EntranceThree times a day, they file into their high-ceilinged chapel, split into two small choirs facing each other, and pray for the world. They read verses, sing, and chant in unison. Their beliefs and priorities are not for everyone. When I am with them, I omit many words and phrases due to discomfort with, especially, an Old Testament deity. It can be difficult to suspend judgment, but try. Just listen. When monks chant, the sound is alien, deep, surrounding. The women sound more like a small breeze coiling upward to the sky. I think they could sing anything in unison and have it sound holy:

Starting on a high note, repeated: Heavenly Hash…
Dropping with a note of melancholy: Prepared by Sis-ter Cha-nelle.
Back to the high note, opposite choir, each syllable lovingly embraced:
Contains choc-o-late chip, chunky peanut butter, miniature marshmallows
With closure: …and wal-nuts. A-men.

Volunteers, both male and female, get to hang out with monks and nuns far more than retreatants or guests. Over a pot of potatoes and armed with a peeler and a compost bucket, nonagenarian Sister Wilma told me thrilling tales of her girlhood in the 1930s. Expect to spend four to six hours a day on tasks such as weeding, housekeeping, or pitting plums. The rest of the time is yours to walk, sleep, draw, write, go to prayers (called “offices”), or watch an old Nicholas Cage movie on Tuesday Movie Night. You might even gain some spiritual insight or comfort, though probably not during the Nicholas Cage movie. (If you prefer a more structured and chore-free experience, the Spirit Center offers retreats on icon painting, meditation, grieving, and more.)

The guardian of the cemetery
The guardian of the cemetery

One last perk* of staying in the cloister is that, if you’re lucky, you’ll see how Sisters party. Once, in honor of someone’s final vows, everybody got together for a shindig on the top floor. They popped a cassette in the boombox, then settled in to play cards, shoot the breeze, and partake of mini-muffins, PBR, and boxed Sutter Home. They love each other fiercely. They also know how to mourn. Within a day of the party, an older sister died in her bedroom. The bells pealed and sang over the hills, and all the women crowded in with her, singing her spirit home with the music she had heard all her life, saying goodbye. She was buried on the hill where they will all be buried.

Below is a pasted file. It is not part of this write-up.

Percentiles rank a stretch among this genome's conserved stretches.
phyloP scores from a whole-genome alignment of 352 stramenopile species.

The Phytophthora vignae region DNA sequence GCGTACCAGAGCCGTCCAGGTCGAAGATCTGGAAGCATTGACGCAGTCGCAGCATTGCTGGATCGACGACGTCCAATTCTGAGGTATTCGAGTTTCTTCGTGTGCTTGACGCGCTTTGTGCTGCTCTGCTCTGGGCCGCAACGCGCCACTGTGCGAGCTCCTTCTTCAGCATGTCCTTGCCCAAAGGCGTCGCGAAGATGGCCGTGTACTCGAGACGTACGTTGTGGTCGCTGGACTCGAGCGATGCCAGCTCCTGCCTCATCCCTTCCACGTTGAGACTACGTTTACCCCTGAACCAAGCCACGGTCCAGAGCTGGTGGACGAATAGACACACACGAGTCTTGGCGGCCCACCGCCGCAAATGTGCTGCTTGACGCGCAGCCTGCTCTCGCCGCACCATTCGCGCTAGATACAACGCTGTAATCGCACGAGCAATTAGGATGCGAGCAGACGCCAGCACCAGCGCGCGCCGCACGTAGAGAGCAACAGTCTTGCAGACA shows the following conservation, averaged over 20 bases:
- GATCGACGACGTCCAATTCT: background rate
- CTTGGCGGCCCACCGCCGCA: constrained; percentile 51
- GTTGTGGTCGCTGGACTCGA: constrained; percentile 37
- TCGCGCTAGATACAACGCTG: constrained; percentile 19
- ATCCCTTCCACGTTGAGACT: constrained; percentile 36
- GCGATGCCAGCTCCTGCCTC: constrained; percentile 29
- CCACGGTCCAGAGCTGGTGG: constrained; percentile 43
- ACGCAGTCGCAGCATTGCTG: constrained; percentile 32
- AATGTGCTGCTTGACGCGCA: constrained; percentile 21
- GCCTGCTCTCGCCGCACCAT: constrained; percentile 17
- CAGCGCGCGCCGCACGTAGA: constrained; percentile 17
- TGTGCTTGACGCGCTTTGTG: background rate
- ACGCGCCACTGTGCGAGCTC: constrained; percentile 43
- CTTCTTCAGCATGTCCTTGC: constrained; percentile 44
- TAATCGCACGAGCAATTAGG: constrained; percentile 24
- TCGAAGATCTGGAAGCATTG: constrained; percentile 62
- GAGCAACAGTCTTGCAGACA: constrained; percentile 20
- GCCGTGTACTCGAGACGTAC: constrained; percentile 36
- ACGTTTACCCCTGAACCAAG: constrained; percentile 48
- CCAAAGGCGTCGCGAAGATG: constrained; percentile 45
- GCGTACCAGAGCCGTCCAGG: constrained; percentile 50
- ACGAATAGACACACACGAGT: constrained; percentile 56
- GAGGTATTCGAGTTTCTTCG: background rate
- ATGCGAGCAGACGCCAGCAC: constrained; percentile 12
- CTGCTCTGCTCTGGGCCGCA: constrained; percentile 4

Speaking of which, you’d better visit soon. The ranks are dwindling. The community seems smaller than it did five years ago. The order will have to adapt or die. I don’t believe they’ll disappear, though. They are creative, faithful, and hardworking. And god knows: strange times impel people to unusual lives.

*OK, I lied. There’s one more perk: being able to truthfully say you’re volunteering for a monastery is a great way to avoid a speeding ticket when the small-town cop stops you doing 35 in a 25 zone and asks you what brings you to these parts.

Don’t ask me how I know.

The sisters

One holds my hand to lead me through the doors and down the hall. She is accustomed to the statues lurking at every turn, but I am not: in the stairwell, an Aryan Mary placidly treads on a gagging snake; a short, bald friar permanently intrudes into the female cloister; and in the community room, Jesus carelessly dangles drops of wooden blood over the doilies and pink curtains. My room is simple and there is commotion over whether the baseboards have been dusted for my arrival. I wash my face at the sink, then sit upon the bed until prayers. The sisters, mostly old women now, sit in two choirs, facing in mirror image, and sing. They sing of oil, milk and honey, but do not shy away from songs of vengeance, pettiness, plagues, weeping and gnashing of teeth—they sing of all. I linger at the edge of their music and ask silent questions. Can it be that after two children, one divorce and forty years I am going to become one of them, become of them, become them, become? Around me, thirty voices merge into the single, low, clear, patient, endless woman’s voice of God.